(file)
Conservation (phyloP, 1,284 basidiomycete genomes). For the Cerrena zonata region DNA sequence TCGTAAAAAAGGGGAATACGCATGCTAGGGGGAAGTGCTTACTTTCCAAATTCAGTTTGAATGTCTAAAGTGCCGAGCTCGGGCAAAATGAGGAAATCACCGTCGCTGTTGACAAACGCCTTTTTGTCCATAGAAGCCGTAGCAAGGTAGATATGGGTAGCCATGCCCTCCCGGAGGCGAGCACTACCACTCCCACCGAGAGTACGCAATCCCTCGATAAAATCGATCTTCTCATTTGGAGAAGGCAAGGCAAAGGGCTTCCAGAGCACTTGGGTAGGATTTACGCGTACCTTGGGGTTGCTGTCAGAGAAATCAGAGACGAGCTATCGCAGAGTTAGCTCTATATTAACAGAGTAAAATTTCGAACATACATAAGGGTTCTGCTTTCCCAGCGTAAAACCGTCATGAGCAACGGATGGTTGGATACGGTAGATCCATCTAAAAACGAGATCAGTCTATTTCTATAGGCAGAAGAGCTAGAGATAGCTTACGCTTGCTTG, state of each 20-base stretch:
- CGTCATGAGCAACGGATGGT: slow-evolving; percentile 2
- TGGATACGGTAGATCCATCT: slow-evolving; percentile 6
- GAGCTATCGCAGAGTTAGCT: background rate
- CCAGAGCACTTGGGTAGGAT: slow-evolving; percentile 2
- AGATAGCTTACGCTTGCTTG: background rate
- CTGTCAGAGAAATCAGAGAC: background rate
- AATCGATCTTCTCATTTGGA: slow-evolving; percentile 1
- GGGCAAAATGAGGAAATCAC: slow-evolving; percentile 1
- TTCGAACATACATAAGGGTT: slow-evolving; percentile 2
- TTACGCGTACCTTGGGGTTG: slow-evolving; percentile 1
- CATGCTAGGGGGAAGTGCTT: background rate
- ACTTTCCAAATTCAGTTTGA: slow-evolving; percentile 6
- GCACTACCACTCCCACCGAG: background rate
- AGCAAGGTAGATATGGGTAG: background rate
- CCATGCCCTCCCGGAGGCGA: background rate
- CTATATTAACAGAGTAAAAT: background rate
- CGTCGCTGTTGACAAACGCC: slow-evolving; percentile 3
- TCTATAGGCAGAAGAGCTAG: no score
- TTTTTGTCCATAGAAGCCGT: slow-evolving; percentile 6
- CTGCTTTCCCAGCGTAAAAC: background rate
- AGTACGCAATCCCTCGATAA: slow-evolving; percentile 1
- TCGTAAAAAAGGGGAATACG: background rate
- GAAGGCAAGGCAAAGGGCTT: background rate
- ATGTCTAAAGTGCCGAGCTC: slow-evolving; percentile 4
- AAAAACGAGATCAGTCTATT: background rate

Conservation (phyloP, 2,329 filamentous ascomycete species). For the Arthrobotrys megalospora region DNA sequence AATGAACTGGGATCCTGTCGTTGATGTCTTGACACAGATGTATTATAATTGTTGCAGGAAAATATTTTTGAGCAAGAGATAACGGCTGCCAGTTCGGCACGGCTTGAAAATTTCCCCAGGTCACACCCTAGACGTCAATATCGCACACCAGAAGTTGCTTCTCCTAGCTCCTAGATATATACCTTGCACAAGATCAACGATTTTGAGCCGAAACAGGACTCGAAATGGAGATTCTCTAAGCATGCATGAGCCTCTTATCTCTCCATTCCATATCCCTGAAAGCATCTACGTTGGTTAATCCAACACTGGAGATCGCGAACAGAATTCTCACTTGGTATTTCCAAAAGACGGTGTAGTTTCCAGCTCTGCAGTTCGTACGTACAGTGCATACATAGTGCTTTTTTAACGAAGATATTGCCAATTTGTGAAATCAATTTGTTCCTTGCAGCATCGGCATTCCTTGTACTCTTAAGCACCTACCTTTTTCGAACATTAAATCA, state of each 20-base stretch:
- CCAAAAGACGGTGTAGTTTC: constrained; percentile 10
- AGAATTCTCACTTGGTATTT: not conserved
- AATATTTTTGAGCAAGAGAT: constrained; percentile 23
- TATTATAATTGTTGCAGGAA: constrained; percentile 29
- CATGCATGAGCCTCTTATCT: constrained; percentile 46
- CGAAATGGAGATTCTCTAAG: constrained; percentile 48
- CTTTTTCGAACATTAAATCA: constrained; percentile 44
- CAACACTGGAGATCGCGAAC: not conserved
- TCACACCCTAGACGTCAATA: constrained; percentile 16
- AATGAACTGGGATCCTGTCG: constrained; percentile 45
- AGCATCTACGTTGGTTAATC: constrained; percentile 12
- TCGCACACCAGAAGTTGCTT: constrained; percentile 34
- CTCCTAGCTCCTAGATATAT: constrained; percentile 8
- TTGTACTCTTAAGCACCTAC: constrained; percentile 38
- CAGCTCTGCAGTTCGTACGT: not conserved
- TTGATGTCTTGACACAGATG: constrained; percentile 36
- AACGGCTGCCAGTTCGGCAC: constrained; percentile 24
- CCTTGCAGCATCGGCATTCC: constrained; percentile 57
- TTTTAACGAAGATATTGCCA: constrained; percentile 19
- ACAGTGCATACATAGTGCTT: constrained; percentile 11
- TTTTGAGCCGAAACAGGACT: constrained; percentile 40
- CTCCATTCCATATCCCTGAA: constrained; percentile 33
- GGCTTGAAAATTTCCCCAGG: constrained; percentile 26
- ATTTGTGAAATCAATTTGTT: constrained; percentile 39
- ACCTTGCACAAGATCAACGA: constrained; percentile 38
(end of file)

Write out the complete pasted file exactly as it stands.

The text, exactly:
Conservation (phyloP, 1,284 basidiomycete genomes). For the Cerrena zonata region DNA sequence TCGTAAAAAAGGGGAATACGCATGCTAGGGGGAAGTGCTTACTTTCCAAATTCAGTTTGAATGTCTAAAGTGCCGAGCTCGGGCAAAATGAGGAAATCACCGTCGCTGTTGACAAACGCCTTTTTGTCCATAGAAGCCGTAGCAAGGTAGATATGGGTAGCCATGCCCTCCCGGAGGCGAGCACTACCACTCCCACCGAGAGTACGCAATCCCTCGATAAAATCGATCTTCTCATTTGGAGAAGGCAAGGCAAAGGGCTTCCAGAGCACTTGGGTAGGATTTACGCGTACCTTGGGGTTGCTGTCAGAGAAATCAGAGACGAGCTATCGCAGAGTTAGCTCTATATTAACAGAGTAAAATTTCGAACATACATAAGGGTTCTGCTTTCCCAGCGTAAAACCGTCATGAGCAACGGATGGTTGGATACGGTAGATCCATCTAAAAACGAGATCAGTCTATTTCTATAGGCAGAAGAGCTAGAGATAGCTTACGCTTGCTTG, state of each 20-base stretch:
- CGTCATGAGCAACGGATGGT: slow-evolving; percentile 2
- TGGATACGGTAGATCCATCT: slow-evolving; percentile 6
- GAGCTATCGCAGAGTTAGCT: background rate
- CCAGAGCACTTGGGTAGGAT: slow-evolving; percentile 2
- AGATAGCTTACGCTTGCTTG: background rate
- CTGTCAGAGAAATCAGAGAC: background rate
- AATCGATCTTCTCATTTGGA: slow-evolving; percentile 1
- GGGCAAAATGAGGAAATCAC: slow-evolving; percentile 1
- TTCGAACATACATAAGGGTT: slow-evolving; percentile 2
- TTACGCGTACCTTGGGGTTG: slow-evolving; percentile 1
- CATGCTAGGGGGAAGTGCTT: background rate
- ACTTTCCAAATTCAGTTTGA: slow-evolving; percentile 6
- GCACTACCACTCCCACCGAG: background rate
- AGCAAGGTAGATATGGGTAG: background rate
- CCATGCCCTCCCGGAGGCGA: background rate
- CTATATTAACAGAGTAAAAT: background rate
- CGTCGCTGTTGACAAACGCC: slow-evolving; percentile 3
- TCTATAGGCAGAAGAGCTAG: no score
- TTTTTGTCCATAGAAGCCGT: slow-evolving; percentile 6
- CTGCTTTCCCAGCGTAAAAC: background rate
- AGTACGCAATCCCTCGATAA: slow-evolving; percentile 1
- TCGTAAAAAAGGGGAATACG: background rate
- GAAGGCAAGGCAAAGGGCTT: background rate
- ATGTCTAAAGTGCCGAGCTC: slow-evolving; percentile 4
- AAAAACGAGATCAGTCTATT: background rate

Conservation (phyloP, 2,329 filamentous ascomycete species). For the Arthrobotrys megalospora region DNA sequence AATGAACTGGGATCCTGTCGTTGATGTCTTGACACAGATGTATTATAATTGTTGCAGGAAAATATTTTTGAGCAAGAGATAACGGCTGCCAGTTCGGCACGGCTTGAAAATTTCCCCAGGTCACACCCTAGACGTCAATATCGCACACCAGAAGTTGCTTCTCCTAGCTCCTAGATATATACCTTGCACAAGATCAACGATTTTGAGCCGAAACAGGACTCGAAATGGAGATTCTCTAAGCATGCATGAGCCTCTTATCTCTCCATTCCATATCCCTGAAAGCATCTACGTTGGTTAATCCAACACTGGAGATCGCGAACAGAATTCTCACTTGGTATTTCCAAAAGACGGTGTAGTTTCCAGCTCTGCAGTTCGTACGTACAGTGCATACATAGTGCTTTTTTAACGAAGATATTGCCAATTTGTGAAATCAATTTGTTCCTTGCAGCATCGGCATTCCTTGTACTCTTAAGCACCTACCTTTTTCGAACATTAAATCA, state of each 20-base stretch:
- CCAAAAGACGGTGTAGTTTC: constrained; percentile 10
- AGAATTCTCACTTGGTATTT: not conserved
- AATATTTTTGAGCAAGAGAT: constrained; percentile 23
- TATTATAATTGTTGCAGGAA: constrained; percentile 29
- CATGCATGAGCCTCTTATCT: constrained; percentile 46
- CGAAATGGAGATTCTCTAAG: constrained; percentile 48
- CTTTTTCGAACATTAAATCA: constrained; percentile 44
- CAACACTGGAGATCGCGAAC: not conserved
- TCACACCCTAGACGTCAATA: constrained; percentile 16
- AATGAACTGGGATCCTGTCG: constrained; percentile 45
- AGCATCTACGTTGGTTAATC: constrained; percentile 12
- TCGCACACCAGAAGTTGCTT: constrained; percentile 34
- CTCCTAGCTCCTAGATATAT: constrained; percentile 8
- TTGTACTCTTAAGCACCTAC: constrained; percentile 38
- CAGCTCTGCAGTTCGTACGT: not conserved
- TTGATGTCTTGACACAGATG: constrained; percentile 36
- AACGGCTGCCAGTTCGGCAC: constrained; percentile 24
- CCTTGCAGCATCGGCATTCC: constrained; percentile 57
- TTTTAACGAAGATATTGCCA: constrained; percentile 19
- ACAGTGCATACATAGTGCTT: constrained; percentile 11
- TTTTGAGCCGAAACAGGACT: constrained; percentile 40
- CTCCATTCCATATCCCTGAA: constrained; percentile 33
- GGCTTGAAAATTTCCCCAGG: constrained; percentile 26
- ATTTGTGAAATCAATTTGTT: constrained; percentile 39
- ACCTTGCACAAGATCAACGA: constrained; percentile 38